Streamline intends on keeping the agricultural use on the majority of the property while adding the business use, which would only encompass an area of approximately 1 percent of the area of the entire parcel.

“The remainder of the property that contains farm land will continue to be used agriculturally for crop fields. The wooded area making up the majority of the southern half of the property will not change,” according to the application.

Streamline’s appeal also says that a variance may be granted under Section 27.04 of the zoning ordinances where, “owing to special conditions, a literal enforcement of the provisions of this ordinance would result in an unnecessary hardship.”

The hardship, Streamline believes, is caused by existing woodlands that cover about 40 percent of the property, which prevent the owner from using the property solely for agricultural purposes.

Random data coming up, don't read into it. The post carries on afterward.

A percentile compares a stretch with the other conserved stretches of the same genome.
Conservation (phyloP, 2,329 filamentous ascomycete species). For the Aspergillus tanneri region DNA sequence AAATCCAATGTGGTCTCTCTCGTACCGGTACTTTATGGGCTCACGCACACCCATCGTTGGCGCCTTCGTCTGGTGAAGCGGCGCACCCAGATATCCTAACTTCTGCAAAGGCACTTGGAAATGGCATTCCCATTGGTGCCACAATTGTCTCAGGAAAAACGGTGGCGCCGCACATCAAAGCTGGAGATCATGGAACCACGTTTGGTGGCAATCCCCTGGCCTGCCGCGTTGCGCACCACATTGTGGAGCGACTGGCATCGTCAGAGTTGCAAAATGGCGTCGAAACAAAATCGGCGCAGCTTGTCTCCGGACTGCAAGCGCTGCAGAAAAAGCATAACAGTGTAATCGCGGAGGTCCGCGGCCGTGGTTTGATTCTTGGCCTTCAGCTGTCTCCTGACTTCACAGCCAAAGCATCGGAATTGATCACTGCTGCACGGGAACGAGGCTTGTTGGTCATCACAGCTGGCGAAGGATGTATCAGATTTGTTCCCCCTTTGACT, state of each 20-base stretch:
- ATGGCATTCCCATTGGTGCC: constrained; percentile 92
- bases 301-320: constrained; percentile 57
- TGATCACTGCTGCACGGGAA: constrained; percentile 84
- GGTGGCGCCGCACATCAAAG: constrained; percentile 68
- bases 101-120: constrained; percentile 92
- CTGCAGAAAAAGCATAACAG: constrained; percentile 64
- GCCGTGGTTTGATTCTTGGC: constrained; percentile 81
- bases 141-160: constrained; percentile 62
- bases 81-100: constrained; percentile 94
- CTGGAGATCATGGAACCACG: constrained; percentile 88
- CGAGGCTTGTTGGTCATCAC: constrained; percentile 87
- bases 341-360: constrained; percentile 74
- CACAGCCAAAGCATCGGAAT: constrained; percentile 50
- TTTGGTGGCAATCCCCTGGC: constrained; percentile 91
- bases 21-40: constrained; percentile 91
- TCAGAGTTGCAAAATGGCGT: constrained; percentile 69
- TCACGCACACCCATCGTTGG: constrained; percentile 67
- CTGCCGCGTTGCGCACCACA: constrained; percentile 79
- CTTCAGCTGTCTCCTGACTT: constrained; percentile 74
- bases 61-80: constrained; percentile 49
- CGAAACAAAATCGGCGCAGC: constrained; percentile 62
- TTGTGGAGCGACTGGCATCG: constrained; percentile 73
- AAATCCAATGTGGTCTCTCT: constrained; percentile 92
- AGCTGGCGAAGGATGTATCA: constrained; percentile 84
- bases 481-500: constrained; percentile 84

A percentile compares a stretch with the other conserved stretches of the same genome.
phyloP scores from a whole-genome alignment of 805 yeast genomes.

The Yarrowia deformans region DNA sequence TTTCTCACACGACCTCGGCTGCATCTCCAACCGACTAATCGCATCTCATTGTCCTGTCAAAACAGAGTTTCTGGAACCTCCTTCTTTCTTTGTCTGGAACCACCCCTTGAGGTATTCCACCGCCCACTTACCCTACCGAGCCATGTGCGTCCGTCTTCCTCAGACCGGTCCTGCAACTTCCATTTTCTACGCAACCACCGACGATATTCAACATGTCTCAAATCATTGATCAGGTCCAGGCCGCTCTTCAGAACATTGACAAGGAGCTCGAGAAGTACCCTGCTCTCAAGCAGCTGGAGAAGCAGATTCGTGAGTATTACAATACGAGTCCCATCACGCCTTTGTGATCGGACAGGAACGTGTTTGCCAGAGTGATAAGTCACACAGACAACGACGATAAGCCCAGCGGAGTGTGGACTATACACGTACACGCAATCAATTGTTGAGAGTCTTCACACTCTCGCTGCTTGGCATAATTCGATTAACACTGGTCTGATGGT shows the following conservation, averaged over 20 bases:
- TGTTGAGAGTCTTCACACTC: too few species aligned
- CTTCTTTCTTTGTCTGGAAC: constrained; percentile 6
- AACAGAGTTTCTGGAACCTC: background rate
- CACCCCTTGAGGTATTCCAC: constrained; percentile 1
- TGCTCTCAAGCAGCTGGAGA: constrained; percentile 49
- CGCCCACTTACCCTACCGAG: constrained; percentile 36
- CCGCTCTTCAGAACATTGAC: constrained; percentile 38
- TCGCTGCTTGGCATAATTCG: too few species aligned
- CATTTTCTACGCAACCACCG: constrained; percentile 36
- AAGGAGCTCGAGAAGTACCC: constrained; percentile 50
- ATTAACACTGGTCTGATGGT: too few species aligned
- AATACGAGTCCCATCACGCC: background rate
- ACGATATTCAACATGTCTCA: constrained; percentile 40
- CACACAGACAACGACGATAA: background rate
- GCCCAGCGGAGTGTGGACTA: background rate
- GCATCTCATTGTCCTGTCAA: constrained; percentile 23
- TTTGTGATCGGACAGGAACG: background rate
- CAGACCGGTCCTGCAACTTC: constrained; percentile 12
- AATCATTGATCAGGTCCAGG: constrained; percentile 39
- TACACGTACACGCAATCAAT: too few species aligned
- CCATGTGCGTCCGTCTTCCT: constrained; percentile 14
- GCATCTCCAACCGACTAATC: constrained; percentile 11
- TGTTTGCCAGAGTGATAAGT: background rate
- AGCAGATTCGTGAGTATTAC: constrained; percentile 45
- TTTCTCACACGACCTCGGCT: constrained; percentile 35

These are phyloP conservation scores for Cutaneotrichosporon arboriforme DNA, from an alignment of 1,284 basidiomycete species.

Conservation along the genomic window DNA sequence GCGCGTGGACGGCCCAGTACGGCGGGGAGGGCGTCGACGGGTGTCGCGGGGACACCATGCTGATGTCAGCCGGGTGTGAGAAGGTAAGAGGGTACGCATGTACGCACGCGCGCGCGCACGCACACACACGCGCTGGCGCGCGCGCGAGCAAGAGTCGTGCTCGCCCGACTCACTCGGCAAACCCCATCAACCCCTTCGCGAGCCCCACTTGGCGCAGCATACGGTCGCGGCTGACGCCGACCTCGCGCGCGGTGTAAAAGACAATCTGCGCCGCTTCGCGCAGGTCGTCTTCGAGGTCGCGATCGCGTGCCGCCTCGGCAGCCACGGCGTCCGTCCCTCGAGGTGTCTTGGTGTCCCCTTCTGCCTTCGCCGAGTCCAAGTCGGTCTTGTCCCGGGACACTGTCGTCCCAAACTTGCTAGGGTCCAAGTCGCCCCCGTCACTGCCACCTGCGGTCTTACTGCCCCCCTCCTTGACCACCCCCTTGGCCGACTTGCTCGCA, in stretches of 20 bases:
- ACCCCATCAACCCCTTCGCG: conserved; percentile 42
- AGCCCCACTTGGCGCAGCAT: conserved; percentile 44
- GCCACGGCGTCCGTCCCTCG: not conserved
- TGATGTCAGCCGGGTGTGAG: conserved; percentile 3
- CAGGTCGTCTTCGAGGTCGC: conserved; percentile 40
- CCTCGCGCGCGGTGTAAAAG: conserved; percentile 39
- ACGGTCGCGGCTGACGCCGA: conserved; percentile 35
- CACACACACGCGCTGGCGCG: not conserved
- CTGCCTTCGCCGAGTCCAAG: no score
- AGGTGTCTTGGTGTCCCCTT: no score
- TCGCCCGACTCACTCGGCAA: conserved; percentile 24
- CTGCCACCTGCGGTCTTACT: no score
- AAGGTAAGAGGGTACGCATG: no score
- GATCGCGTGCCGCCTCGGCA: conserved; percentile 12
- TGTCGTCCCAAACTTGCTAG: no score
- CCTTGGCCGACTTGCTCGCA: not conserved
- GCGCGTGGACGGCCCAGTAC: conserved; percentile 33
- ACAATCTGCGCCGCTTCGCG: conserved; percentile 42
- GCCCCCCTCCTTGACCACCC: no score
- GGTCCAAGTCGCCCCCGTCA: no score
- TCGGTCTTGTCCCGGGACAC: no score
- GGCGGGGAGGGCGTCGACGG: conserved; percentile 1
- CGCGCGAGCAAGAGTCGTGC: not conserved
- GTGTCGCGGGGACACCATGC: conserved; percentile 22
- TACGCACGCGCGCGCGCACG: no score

“Such extensive woodlands upon an agricultural zoned tract is unique in the Township,” Streamline says, “especially in the area of the subject property.”

Streamline notes that the variance, if authorized, “will not alter the essential character of the neighborhood. In fact, the business use of the property will barely be noticeable from the exterior of the property. It will be surrounded by crop fields to the north, west and east, and by woodlands to the south.”

It’s at least the second time that a hearing to address the variance request has been continued.

The hearing was originally scheduled for Feb. 19 and then pushed back to June 17 at the request of the township’s zoning hearing board. Bingaman said he filed for the additional continuance due to COVID-19.

The statewide shutdown of businesses has pushed back work projects that Streamline is trying to complete in a timely manner for their clients and has made focusing on the variance request impossible at this time, according to Bingaman.

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James Mentzer

James Mentzer is a freelance writer whose published works include the books Pennsylvania Manufacturing: Alive and Well; Bucks County: A Snapshot in Time; United States Merchant Marine Academy: In Service to the Nation 1943-2018; A Century of Excellence: Spring Brook Country Club 1921-2021; and Lancaster...